The first port of call was St. Martin, an island I had previously visited in that 1996 cruise trip. Though it is the smallest island in the world to be divided between two sovereign countries (the southern part is Dutch, while the northern part is French), it is really not an island with too much character. The capital on the Dutch side, Philipsburg, is full of indistinguishable duty-free shops. There are some nice sandy beaches on the French side. Aside from a few overpriced restaurants and water activities, it is not memorable. Wandering aimlessly along the beach by myself, I felt lonely. I could not wait to return to the ship.
According to my guidebook, Saint Kitts isn't famous for its beach (I am not a beach bum anyway). It is more noteworthy for its mountains, especially the volcanic ones. Its main volcano, Mount Liamuiga, is almost 1,000 meters high; it has a beautiful crater. RCCL offers a volcanic trekking on Mt. Liamuiga. Because it takes seven hours, it will practically use up most of our time ashore. No need to worry about feeling bored if I join this excursion! Though it cost a whopping $98.00, I guess it's my best choice. Who knows, I may meet some people from my ship. Unfortunately, the excursion was sold out. I wasn't interested in the others, so I was alone once again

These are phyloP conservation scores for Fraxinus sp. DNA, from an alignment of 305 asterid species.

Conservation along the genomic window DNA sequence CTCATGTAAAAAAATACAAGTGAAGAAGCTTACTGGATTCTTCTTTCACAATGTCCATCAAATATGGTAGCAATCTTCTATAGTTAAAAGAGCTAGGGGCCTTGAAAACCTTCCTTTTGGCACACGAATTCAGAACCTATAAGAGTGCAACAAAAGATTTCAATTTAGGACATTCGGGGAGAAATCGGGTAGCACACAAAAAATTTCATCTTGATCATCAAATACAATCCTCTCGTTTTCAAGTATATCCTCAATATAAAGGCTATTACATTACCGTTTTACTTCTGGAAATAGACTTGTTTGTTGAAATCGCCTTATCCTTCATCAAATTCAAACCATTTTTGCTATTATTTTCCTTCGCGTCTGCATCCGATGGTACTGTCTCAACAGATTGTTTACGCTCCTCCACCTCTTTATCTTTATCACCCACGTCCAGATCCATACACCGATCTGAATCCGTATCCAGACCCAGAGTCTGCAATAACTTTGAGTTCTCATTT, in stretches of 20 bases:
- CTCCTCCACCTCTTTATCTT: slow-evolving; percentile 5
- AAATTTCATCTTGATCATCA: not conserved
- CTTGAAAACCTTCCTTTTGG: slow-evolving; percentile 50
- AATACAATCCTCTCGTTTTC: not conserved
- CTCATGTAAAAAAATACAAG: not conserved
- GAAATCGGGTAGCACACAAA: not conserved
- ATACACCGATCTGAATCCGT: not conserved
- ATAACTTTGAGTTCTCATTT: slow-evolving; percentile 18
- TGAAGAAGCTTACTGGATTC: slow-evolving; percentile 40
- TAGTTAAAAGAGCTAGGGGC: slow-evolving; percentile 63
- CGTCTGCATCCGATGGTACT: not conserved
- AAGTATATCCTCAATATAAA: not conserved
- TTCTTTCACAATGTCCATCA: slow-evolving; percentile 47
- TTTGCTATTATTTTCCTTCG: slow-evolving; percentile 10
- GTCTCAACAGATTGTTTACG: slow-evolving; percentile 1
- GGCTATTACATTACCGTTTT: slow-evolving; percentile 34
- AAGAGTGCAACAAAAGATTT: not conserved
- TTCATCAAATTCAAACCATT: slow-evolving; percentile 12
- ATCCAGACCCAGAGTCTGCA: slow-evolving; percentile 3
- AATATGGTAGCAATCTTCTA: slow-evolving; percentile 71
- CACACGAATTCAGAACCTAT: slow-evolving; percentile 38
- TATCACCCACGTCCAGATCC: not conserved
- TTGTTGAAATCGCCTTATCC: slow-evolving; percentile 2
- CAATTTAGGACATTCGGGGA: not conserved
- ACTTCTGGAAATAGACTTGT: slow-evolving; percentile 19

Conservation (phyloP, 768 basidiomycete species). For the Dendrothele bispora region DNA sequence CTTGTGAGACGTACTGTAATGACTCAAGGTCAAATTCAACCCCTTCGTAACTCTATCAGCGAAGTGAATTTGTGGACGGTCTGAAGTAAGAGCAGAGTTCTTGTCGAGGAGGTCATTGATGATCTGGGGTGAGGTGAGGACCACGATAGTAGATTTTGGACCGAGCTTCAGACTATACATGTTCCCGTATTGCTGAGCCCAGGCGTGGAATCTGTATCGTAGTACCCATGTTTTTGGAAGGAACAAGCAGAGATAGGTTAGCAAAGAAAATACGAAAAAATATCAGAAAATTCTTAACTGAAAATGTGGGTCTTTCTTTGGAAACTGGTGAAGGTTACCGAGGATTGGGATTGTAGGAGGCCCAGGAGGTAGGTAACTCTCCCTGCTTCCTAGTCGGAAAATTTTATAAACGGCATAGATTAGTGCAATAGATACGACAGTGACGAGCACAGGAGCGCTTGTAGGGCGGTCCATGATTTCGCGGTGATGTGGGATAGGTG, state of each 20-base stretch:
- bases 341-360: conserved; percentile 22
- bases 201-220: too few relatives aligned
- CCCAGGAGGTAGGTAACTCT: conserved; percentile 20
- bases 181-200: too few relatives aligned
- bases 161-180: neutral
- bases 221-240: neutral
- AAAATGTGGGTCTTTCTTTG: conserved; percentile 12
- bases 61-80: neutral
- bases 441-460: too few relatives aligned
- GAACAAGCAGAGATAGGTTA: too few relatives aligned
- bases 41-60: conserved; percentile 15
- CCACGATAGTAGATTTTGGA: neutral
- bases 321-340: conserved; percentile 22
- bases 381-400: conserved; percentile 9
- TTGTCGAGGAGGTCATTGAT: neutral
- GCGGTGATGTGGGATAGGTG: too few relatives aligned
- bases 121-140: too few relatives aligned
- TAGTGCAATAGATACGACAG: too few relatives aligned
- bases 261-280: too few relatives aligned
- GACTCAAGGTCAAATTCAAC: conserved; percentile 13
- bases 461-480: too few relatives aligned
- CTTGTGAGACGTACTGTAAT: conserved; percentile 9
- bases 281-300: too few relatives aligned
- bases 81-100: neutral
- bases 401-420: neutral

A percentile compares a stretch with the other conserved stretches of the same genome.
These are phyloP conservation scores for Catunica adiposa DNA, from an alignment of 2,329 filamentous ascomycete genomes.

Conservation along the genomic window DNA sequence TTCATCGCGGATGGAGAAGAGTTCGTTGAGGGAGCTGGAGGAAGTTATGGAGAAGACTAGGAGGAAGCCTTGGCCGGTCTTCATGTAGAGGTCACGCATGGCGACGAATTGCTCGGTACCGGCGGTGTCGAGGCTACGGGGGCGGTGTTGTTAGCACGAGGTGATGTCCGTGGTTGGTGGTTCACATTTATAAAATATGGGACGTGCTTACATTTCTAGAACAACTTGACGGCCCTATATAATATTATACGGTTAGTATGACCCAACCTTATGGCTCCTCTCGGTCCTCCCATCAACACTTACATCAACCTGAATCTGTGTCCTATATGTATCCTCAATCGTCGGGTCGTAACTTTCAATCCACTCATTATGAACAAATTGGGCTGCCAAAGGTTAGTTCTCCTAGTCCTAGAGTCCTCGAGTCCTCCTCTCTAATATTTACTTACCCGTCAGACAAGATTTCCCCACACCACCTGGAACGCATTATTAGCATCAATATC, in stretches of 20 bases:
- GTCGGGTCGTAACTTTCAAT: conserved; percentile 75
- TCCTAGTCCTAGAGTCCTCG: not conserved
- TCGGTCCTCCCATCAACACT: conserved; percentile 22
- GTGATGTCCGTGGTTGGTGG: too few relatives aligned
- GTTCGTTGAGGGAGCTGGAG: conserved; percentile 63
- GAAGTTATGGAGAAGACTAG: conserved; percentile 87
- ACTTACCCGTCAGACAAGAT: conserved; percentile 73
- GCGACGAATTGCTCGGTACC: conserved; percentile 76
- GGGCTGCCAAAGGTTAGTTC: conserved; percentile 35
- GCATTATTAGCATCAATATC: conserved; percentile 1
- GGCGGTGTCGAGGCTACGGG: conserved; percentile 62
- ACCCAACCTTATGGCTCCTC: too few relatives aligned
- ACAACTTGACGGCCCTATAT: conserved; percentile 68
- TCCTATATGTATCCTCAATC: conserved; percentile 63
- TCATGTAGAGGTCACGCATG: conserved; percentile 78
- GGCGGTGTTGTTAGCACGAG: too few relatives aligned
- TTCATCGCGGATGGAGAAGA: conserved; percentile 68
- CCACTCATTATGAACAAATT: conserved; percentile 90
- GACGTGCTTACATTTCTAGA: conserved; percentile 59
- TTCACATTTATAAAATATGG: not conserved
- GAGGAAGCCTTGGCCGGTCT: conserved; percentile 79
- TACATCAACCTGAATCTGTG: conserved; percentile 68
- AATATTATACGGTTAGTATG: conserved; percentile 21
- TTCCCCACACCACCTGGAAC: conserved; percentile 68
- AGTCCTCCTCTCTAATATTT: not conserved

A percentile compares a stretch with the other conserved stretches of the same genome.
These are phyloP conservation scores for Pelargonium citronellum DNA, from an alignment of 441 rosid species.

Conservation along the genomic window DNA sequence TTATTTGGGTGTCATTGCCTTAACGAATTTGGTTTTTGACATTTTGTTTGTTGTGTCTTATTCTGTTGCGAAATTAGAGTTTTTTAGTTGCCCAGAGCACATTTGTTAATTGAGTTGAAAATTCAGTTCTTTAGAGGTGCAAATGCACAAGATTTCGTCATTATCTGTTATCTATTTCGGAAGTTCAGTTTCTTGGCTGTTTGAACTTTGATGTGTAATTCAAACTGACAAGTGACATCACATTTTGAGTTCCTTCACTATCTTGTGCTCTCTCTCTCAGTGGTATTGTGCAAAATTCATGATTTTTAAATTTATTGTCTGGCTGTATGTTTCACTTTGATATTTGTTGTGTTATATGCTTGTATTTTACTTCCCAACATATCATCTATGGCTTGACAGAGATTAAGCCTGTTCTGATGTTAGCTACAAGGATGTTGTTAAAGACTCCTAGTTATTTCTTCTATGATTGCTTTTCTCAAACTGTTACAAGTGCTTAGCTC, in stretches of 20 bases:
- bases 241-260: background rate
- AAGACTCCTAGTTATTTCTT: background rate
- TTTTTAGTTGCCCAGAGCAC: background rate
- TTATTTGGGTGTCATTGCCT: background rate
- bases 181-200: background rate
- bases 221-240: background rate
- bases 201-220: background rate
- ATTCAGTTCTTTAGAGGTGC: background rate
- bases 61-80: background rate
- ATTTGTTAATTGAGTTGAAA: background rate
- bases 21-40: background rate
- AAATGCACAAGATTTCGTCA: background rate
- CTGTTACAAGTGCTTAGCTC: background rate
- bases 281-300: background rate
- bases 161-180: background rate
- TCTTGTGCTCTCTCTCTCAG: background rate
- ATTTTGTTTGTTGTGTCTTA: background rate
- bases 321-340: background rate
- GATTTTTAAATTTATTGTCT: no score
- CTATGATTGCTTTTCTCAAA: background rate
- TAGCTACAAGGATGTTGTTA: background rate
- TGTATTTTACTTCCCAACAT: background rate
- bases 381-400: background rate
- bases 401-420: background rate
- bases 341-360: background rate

Country Number 91
I did not need to wake up early the following day to join any excursion, so I ended up sleeping until almost noon! Walking onto the deck, I had my first glimpse of Saint Kitts. Though it is not a very populous island (40,000 people), it looks lush and pristine. Not faraway, I saw Mount Liamuiga, the volcano I might have climbed, shrouded in the mist. Though I won't go to any beach or mountain on this island, I will at least walk around Basseterre, the capital.